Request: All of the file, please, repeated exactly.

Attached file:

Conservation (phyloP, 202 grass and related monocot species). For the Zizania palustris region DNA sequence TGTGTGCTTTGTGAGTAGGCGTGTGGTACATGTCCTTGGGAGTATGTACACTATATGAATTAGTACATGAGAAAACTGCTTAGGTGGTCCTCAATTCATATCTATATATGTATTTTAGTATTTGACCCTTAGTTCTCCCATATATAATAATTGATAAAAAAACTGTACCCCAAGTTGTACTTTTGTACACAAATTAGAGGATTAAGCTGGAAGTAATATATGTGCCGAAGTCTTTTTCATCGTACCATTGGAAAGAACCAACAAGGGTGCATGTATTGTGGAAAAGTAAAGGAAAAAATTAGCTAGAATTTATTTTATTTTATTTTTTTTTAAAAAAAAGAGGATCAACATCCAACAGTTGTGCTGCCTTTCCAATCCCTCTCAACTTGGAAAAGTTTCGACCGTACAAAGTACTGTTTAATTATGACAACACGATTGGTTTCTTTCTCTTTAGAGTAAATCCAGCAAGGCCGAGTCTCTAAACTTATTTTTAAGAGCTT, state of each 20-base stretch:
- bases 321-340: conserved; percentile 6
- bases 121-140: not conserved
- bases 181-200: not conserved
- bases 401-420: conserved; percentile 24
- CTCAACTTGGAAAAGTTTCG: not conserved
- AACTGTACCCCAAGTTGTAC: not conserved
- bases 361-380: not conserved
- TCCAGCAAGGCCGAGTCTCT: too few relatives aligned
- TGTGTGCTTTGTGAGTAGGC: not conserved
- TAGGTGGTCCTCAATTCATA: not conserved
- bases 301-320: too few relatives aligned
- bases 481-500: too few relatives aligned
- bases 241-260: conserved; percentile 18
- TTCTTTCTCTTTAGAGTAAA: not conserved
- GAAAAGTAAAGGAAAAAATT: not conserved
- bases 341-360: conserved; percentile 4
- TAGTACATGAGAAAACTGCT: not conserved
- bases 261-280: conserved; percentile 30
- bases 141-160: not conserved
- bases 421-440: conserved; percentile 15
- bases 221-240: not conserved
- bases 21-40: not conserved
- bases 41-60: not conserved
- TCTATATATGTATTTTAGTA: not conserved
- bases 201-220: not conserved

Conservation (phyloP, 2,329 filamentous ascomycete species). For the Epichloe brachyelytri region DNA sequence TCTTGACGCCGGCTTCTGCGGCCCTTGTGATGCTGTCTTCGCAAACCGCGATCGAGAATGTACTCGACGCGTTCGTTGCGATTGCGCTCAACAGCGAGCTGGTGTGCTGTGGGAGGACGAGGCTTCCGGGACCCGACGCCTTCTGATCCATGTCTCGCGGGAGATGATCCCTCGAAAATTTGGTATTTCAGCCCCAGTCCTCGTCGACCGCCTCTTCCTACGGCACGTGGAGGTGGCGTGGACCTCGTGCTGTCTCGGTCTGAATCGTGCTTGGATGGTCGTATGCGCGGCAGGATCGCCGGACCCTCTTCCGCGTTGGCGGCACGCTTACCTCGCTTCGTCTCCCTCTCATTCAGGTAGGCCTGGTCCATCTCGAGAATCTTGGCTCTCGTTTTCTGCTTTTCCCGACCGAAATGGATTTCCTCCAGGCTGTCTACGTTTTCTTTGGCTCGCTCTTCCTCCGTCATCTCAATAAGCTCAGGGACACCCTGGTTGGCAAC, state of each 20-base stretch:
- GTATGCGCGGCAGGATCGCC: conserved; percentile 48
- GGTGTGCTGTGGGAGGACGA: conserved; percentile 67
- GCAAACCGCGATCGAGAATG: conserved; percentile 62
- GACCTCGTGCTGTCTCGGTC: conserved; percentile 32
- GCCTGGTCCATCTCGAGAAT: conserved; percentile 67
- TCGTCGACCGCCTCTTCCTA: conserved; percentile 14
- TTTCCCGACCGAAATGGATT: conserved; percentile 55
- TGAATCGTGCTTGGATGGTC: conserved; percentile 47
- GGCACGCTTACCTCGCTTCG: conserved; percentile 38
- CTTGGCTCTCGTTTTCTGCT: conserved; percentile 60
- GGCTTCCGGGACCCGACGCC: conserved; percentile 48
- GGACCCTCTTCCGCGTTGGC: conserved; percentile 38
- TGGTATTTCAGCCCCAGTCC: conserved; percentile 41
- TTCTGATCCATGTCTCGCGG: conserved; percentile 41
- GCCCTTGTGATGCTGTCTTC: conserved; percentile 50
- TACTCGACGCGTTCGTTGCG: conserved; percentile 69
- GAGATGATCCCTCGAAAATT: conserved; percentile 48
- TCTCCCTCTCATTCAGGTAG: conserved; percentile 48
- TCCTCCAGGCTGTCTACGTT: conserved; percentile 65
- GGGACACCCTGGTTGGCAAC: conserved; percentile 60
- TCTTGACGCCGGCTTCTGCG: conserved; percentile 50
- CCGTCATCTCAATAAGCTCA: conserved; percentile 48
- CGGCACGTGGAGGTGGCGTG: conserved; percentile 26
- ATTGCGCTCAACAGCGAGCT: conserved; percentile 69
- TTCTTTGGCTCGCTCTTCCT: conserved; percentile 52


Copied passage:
Conservation (phyloP, 202 grass and related monocot species). For the Zizania palustris region DNA sequence TGTGTGCTTTGTGAGTAGGCGTGTGGTACATGTCCTTGGGAGTATGTACACTATATGAATTAGTACATGAGAAAACTGCTTAGGTGGTCCTCAATTCATATCTATATATGTATTTTAGTATTTGACCCTTAGTTCTCCCATATATAATAATTGATAAAAAAACTGTACCCCAAGTTGTACTTTTGTACACAAATTAGAGGATTAAGCTGGAAGTAATATATGTGCCGAAGTCTTTTTCATCGTACCATTGGAAAGAACCAACAAGGGTGCATGTATTGTGGAAAAGTAAAGGAAAAAATTAGCTAGAATTTATTTTATTTTATTTTTTTTTAAAAAAAAGAGGATCAACATCCAACAGTTGTGCTGCCTTTCCAATCCCTCTCAACTTGGAAAAGTTTCGACCGTACAAAGTACTGTTTAATTATGACAACACGATTGGTTTCTTTCTCTTTAGAGTAAATCCAGCAAGGCCGAGTCTCTAAACTTATTTTTAAGAGCTT, state of each 20-base stretch:
- bases 321-340: conserved; percentile 6
- bases 121-140: not conserved
- bases 181-200: not conserved
- bases 401-420: conserved; percentile 24
- CTCAACTTGGAAAAGTTTCG: not conserved
- AACTGTACCCCAAGTTGTAC: not conserved
- bases 361-380: not conserved
- TCCAGCAAGGCCGAGTCTCT: too few relatives aligned
- TGTGTGCTTTGTGAGTAGGC: not conserved
- TAGGTGGTCCTCAATTCATA: not conserved
- bases 301-320: too few relatives aligned
- bases 481-500: too few relatives aligned
- bases 241-260: conserved; percentile 18
- TTCTTTCTCTTTAGAGTAAA: not conserved
- GAAAAGTAAAGGAAAAAATT: not conserved
- bases 341-360: conserved; percentile 4
- TAGTACATGAGAAAACTGCT: not conserved
- bases 261-280: conserved; percentile 30
- bases 141-160: not conserved
- bases 421-440: conserved; percentile 15
- bases 221-240: not conserved
- bases 21-40: not conserved
- bases 41-60: not conserved
- TCTATATATGTATTTTAGTA: not conserved
- bases 201-220: not conserved

Conservation (phyloP, 2,329 filamentous ascomycete species). For the Epichloe brachyelytri region DNA sequence TCTTGACGCCGGCTTCTGCGGCCCTTGTGATGCTGTCTTCGCAAACCGCGATCGAGAATGTACTCGACGCGTTCGTTGCGATTGCGCTCAACAGCGAGCTGGTGTGCTGTGGGAGGACGAGGCTTCCGGGACCCGACGCCTTCTGATCCATGTCTCGCGGGAGATGATCCCTCGAAAATTTGGTATTTCAGCCCCAGTCCTCGTCGACCGCCTCTTCCTACGGCACGTGGAGGTGGCGTGGACCTCGTGCTGTCTCGGTCTGAATCGTGCTTGGATGGTCGTATGCGCGGCAGGATCGCCGGACCCTCTTCCGCGTTGGCGGCACGCTTACCTCGCTTCGTCTCCCTCTCATTCAGGTAGGCCTGGTCCATCTCGAGAATCTTGGCTCTCGTTTTCTGCTTTTCCCGACCGAAATGGATTTCCTCCAGGCTGTCTACGTTTTCTTTGGCTCGCTCTTCCTCCGTCATCTCAATAAGCTCAGGGACACCCTGGTTGGCAAC, state of each 20-base stretch:
- GTATGCGCGGCAGGATCGCC: conserved; percentile 48
- GGTGTGCTGTGGGAGGACGA: conserved; percentile 67
- GCAAACCGCGATCGAGAATG: conserved; percentile 62
- GACCTCGTGCTGTCTCGGTC: conserved; percentile 32
- GCCTGGTCCATCTCGAGAAT: conserved; percentile 67
- TCGTCGACCGCCTCTTCCTA: conserved; percentile 14
- TTTCCCGACCGAAATGGATT: conserved; percentile 55
- TGAATCGTGCTTGGATGGTC: conserved; percentile 47
- GGCACGCTTACCTCGCTTCG: conserved; percentile 38
- CTTGGCTCTCGTTTTCTGCT: conserved; percentile 60
- GGCTTCCGGGACCCGACGCC: conserved; percentile 48
- GGACCCTCTTCCGCGTTGGC: conserved; percentile 38
- TGGTATTTCAGCCCCAGTCC: conserved; percentile 41
- TTCTGATCCATGTCTCGCGG: conserved; percentile 41
- GCCCTTGTGATGCTGTCTTC: conserved; percentile 50
- TACTCGACGCGTTCGTTGCG: conserved; percentile 69
- GAGATGATCCCTCGAAAATT: conserved; percentile 48
- TCTCCCTCTCATTCAGGTAG: conserved; percentile 48
- TCCTCCAGGCTGTCTACGTT: conserved; percentile 65
- GGGACACCCTGGTTGGCAAC: conserved; percentile 60
- TCTTGACGCCGGCTTCTGCG: conserved; percentile 50
- CCGTCATCTCAATAAGCTCA: conserved; percentile 48
- CGGCACGTGGAGGTGGCGTG: conserved; percentile 26
- ATTGCGCTCAACAGCGAGCT: conserved; percentile 69
- TTCTTTGGCTCGCTCTTCCT: conserved; percentile 52